An optofluidic biological cell stretcher
Project Description

The project aims to extend on an existing optofluidic biological cell stretching technique by using multiple optical tweezers to trap a biological cell in a microfluidic flow while stretching the trapped cell by a fluidic drag force exerted on the cell. The resulting shape deformation of the biological cells allows the cell's elasticity to be measured. The deformation will provide a useful bio-mechanical indicator of the cell's health status. A healthy cell is generally a more elastic cell. The project will study the stretching of cells prepared under different conditions to mimic different health conditions. The project will primarily use rabbit red-blood cells as samples for experiments. Other cells of interest may also be explored in due course.

POON Andrew Wing On
Course type
Applicant's Roles

The student will build upon an existing experimental setup to develop an extended biological cell stretcher with additional functionalities. The student will be working on optics/photonics experiments, and will be involved in fabricating microfluidic chips for the experiments using the HKUST's Nanosystem Fabrication Facility. The student will handle biological cell samples available from the HKUST's Animal and Plant Care Facility. The student will develop an extended version of an image-analysis program using MATLAB and will model the data using commercial simulation software. The student will be involved in developing a prototype of the cell stretcher as a table-top instrument.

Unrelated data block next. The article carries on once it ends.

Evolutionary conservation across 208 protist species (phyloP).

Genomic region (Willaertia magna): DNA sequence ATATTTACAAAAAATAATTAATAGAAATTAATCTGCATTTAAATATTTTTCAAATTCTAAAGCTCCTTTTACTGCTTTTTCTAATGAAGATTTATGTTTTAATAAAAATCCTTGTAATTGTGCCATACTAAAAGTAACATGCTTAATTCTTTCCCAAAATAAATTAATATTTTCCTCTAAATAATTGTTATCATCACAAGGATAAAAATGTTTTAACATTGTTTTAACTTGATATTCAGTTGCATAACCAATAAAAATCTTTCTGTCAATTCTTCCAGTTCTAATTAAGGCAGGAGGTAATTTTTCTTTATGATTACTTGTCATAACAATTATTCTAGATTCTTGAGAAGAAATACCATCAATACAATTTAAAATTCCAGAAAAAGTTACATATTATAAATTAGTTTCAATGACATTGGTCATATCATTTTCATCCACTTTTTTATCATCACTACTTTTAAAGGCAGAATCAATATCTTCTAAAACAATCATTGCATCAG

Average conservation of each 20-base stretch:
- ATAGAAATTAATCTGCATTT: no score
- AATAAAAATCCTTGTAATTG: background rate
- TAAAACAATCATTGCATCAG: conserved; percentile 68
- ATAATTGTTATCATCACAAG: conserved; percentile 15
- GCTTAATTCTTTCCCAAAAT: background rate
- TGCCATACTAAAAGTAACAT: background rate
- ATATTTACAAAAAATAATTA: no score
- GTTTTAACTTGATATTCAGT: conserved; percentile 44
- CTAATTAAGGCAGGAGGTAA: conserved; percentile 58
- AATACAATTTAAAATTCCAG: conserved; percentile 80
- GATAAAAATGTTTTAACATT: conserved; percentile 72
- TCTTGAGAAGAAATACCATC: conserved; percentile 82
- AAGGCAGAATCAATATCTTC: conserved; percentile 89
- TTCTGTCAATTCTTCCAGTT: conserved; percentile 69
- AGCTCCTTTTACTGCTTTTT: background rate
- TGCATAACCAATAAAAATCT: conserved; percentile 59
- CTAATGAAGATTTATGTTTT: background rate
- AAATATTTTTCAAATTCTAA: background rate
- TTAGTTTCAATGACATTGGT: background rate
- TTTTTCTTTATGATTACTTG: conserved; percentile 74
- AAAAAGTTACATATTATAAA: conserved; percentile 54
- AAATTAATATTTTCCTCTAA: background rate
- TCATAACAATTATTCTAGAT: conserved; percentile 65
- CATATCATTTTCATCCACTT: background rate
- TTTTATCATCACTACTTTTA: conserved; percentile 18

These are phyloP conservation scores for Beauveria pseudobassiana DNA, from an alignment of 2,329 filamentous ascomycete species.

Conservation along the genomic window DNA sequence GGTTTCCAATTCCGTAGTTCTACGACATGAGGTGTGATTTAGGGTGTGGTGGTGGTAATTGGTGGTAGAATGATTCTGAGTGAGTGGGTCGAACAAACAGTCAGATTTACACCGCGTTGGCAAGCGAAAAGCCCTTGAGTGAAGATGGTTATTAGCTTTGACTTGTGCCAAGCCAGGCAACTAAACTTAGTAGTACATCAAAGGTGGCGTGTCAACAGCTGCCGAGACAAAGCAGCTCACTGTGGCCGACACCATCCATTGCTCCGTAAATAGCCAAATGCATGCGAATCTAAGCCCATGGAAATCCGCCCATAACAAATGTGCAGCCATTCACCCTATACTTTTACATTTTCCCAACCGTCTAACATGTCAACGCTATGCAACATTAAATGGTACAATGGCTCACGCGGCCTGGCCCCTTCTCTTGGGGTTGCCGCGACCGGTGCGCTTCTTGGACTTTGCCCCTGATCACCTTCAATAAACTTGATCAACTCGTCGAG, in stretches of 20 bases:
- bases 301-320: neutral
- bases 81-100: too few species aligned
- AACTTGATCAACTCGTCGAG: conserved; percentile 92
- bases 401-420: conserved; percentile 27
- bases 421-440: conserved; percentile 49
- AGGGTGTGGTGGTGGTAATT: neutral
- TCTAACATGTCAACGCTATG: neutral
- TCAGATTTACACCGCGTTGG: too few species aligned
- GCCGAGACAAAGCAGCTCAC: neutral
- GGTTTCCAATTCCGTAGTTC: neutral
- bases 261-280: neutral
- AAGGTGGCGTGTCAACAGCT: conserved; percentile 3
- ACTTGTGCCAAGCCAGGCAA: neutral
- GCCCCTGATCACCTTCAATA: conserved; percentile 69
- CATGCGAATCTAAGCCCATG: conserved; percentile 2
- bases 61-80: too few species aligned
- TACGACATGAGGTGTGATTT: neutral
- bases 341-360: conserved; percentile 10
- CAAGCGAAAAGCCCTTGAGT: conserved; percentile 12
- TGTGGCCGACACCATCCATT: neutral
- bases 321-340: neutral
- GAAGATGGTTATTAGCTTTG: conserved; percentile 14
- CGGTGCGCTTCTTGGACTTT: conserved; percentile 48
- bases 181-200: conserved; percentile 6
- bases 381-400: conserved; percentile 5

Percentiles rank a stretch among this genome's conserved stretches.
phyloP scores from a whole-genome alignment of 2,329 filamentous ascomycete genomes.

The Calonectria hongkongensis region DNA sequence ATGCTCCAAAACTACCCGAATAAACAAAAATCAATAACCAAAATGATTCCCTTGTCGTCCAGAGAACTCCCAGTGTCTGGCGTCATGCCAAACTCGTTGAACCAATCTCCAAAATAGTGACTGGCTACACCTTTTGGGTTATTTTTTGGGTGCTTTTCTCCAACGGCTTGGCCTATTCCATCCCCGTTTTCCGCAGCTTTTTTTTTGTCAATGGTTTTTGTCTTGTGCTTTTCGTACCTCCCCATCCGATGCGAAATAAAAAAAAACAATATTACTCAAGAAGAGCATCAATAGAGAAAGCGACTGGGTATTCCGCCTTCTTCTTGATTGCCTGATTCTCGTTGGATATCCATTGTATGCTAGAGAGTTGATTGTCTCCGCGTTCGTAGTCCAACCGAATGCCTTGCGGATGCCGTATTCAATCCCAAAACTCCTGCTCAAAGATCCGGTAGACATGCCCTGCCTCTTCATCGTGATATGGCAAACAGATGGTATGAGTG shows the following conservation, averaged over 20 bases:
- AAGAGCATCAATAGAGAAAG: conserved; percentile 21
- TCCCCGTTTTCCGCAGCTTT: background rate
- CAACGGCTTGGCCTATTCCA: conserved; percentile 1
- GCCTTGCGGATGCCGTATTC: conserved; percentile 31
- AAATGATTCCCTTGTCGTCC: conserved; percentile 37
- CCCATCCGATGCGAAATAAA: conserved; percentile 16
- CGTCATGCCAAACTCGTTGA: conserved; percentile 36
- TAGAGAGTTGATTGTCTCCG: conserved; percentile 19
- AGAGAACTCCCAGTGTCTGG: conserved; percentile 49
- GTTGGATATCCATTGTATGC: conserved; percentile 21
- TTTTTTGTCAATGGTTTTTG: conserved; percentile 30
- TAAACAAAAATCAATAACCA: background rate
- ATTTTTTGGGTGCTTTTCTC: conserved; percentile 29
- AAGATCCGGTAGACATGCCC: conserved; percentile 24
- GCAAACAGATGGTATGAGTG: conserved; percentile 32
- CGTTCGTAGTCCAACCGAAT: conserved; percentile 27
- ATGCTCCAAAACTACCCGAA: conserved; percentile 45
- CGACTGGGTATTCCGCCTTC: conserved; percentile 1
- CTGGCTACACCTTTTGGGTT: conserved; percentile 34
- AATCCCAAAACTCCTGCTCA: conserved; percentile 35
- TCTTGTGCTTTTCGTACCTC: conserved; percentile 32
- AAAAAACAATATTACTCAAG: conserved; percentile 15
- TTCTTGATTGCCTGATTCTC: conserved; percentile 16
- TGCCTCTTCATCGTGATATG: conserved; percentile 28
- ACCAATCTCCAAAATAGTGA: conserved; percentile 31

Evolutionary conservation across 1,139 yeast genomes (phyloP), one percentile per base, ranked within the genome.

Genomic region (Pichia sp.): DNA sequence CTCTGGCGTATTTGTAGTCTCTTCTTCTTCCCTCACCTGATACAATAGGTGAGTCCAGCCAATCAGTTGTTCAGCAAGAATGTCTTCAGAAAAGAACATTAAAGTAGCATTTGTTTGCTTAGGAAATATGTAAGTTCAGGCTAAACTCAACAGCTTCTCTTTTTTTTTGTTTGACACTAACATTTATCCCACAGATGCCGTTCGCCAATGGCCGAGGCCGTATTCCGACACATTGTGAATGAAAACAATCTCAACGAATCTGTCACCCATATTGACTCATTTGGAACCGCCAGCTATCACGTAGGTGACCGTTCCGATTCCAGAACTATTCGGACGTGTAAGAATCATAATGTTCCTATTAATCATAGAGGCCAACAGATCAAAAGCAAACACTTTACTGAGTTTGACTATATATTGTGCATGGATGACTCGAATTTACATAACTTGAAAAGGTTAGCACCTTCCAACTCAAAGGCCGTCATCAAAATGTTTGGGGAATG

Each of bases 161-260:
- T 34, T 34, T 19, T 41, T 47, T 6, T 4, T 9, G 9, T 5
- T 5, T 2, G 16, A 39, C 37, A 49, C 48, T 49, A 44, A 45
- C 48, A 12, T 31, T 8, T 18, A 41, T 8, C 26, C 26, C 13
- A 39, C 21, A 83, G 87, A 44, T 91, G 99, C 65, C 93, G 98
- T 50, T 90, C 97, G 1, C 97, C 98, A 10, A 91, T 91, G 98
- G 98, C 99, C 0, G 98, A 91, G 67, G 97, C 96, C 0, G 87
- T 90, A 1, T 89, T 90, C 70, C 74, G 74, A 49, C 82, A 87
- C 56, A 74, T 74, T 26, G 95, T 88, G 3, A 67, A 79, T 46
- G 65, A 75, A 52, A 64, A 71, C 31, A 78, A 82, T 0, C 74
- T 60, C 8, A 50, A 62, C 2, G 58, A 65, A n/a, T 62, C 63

Applicant's Learning Objectives

1. To acquire hands-on experiences on optics/photonics and microfluidics experiments for biological applications

2. To analyze research data using commercial simulation software and MATLAB

3. To develop a potential prototype for a table-top instrument based on the research work

Complexity of the project